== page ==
Chinese online fashion retailer Shein has refuted Reuters‘ report that said it had confidentially registered with US Securities and Exchange Commission (SEC) for an initial public offering (IPO) in New York, reported CNBC.

A Shein spokesperson told CNBC: “Shein denies these rumours.”

Citing sources aware of the matter, a Reuters report on 29 June 2023 claimed that the stock market debut of Shein could come before the end of this year.

Set up in 2012 by Chris Xu, the online retailer offers a budget-friendly, wide range of men’s and women’s apparel.

According to Reuters, the online retailer is valued at more than $60bn.

Shein is said to be under scrutiny by US lawmakers over its labour practices. A report from a US House committee accuses Shein of allegedly exploiting loopholes in the US import tariff law.

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By GlobalData

In June, this panel exploring economic competition between the two countries stated that the company has not been paying import tariffs or making its shipments subject to a review of human rights.

However, a Shein spokesperson told CNBC last week that its policy is to comply with the customs and import laws of the countries where it has operations.

The spokesperson had said: “Shein continues to make import compliance a priority, including the reporting requirements under US law with respect to de minimis entries.”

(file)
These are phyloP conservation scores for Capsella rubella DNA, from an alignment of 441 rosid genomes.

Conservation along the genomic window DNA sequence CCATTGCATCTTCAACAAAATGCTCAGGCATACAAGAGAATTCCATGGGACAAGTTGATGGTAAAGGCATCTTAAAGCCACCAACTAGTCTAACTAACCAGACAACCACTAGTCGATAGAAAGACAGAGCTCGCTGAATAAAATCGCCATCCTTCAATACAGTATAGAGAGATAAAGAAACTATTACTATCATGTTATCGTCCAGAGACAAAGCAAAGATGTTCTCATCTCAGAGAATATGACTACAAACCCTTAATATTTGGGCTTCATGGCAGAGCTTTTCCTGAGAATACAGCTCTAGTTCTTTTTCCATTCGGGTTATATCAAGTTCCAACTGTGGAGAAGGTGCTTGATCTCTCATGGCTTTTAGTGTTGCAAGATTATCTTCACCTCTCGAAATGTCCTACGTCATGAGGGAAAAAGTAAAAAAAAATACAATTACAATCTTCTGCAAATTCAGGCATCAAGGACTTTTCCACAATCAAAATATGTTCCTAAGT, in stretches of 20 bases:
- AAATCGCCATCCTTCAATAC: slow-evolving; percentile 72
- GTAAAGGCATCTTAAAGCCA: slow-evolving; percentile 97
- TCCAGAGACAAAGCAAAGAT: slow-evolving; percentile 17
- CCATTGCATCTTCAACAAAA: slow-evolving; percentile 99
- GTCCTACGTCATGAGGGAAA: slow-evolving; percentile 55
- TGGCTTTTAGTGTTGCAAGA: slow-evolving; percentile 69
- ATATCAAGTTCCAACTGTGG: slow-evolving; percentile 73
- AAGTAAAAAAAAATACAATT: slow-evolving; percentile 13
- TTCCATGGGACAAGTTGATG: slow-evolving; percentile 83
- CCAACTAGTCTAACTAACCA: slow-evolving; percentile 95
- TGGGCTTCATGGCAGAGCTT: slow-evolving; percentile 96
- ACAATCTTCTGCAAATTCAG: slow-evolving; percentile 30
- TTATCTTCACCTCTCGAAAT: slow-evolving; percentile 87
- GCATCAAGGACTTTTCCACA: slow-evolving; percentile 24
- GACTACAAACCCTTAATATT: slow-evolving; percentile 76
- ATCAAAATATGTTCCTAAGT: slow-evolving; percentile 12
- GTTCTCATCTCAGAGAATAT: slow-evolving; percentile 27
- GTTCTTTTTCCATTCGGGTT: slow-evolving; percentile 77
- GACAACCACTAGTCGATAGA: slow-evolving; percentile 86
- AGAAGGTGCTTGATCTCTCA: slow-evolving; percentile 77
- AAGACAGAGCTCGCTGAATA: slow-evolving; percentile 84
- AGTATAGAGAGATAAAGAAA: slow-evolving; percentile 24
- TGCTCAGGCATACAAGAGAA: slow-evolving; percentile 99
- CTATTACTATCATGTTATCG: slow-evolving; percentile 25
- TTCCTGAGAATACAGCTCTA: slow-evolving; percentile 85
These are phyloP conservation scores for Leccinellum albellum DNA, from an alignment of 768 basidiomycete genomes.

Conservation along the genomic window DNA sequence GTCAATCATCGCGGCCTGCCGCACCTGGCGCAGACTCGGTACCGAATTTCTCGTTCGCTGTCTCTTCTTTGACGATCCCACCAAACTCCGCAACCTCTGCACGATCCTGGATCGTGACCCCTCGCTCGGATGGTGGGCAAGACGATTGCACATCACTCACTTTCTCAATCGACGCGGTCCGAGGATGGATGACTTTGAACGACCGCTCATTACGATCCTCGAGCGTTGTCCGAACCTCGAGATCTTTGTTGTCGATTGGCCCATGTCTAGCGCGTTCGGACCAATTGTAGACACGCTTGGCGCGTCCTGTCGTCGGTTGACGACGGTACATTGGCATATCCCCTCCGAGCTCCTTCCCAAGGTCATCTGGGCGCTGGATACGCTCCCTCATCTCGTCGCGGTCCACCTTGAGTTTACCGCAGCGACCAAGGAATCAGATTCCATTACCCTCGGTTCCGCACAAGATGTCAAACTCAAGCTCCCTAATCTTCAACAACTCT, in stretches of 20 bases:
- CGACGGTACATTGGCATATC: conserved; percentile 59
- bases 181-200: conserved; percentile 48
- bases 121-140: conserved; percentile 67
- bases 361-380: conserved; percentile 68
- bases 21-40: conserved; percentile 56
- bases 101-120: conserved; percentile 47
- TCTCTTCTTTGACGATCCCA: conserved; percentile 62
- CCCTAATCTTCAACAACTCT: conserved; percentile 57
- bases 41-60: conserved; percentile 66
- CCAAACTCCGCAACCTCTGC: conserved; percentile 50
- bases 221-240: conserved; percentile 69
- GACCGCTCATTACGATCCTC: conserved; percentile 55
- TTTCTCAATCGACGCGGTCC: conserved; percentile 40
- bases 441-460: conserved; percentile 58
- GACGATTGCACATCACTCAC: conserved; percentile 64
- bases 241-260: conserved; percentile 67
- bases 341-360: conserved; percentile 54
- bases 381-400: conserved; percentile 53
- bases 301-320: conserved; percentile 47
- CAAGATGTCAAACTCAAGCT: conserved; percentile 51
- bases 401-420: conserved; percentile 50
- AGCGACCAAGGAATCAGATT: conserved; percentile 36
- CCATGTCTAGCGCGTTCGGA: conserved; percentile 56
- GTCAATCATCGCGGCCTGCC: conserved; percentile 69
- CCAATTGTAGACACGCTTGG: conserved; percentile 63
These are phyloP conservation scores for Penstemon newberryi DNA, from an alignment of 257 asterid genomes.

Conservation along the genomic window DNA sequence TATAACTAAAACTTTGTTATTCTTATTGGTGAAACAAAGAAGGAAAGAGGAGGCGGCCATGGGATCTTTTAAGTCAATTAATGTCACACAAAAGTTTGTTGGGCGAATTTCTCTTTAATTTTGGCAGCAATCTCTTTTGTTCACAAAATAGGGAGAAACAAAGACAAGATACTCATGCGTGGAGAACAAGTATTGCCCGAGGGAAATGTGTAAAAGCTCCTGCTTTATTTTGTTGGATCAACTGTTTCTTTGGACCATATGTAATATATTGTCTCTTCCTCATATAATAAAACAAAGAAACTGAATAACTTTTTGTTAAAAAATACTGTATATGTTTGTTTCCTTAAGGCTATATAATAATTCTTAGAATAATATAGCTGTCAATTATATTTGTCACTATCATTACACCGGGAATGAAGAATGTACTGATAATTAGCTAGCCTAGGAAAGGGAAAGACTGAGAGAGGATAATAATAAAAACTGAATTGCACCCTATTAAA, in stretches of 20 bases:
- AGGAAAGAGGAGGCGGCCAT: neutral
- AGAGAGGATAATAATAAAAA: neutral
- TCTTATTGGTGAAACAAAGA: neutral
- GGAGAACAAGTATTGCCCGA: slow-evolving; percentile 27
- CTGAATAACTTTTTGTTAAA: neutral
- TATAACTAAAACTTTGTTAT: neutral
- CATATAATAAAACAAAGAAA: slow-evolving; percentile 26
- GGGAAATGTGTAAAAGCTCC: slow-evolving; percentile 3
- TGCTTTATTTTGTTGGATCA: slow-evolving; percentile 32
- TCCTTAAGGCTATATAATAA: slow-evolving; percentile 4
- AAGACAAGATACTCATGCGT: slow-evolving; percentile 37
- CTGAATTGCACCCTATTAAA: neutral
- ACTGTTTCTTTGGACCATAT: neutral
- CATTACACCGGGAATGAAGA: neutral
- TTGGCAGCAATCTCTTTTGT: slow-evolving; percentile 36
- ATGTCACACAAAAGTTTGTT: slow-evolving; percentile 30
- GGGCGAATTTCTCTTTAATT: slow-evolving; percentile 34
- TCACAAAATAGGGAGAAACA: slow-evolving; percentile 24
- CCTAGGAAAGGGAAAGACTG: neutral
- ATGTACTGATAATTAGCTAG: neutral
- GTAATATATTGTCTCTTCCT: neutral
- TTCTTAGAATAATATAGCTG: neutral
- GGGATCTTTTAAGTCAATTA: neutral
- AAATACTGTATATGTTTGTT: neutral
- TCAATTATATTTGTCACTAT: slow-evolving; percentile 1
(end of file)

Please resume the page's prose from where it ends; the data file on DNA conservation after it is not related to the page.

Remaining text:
Shein has been scrutinised for alleged forced labour at its supplier factories in the Uyghur region.

In May, bipartisan lawmakers urged the SEC to require the retailer to disclose potential forced labour practices ahead of its possible IPO in the US.

It has been accused of allegedly falsifying reports of forced or even underpaid labour at its supplier facilities, some of which are claimed to be located in the Xinjiang Uyghur Autonomous Region of China.

However, Shein said it has no suppliers in this region.

In May, Shein’s spokesperson told CNBC: “As a global company, Shein takes visibility across our entire supply chain seriously. We are committed to respecting human rights and adhering to local laws and regulations in each market we operate in.

“Our suppliers must adhere to a strict code of conduct that is aligned to the International Labour Organisation’s core conventions. We have zero tolerance for forced labour.”

According to the Reuters report, more than a year ago, Shein shifted its headquarters to Singapore from Nanjing in China to evade the stringent new rules of China on overseas listings.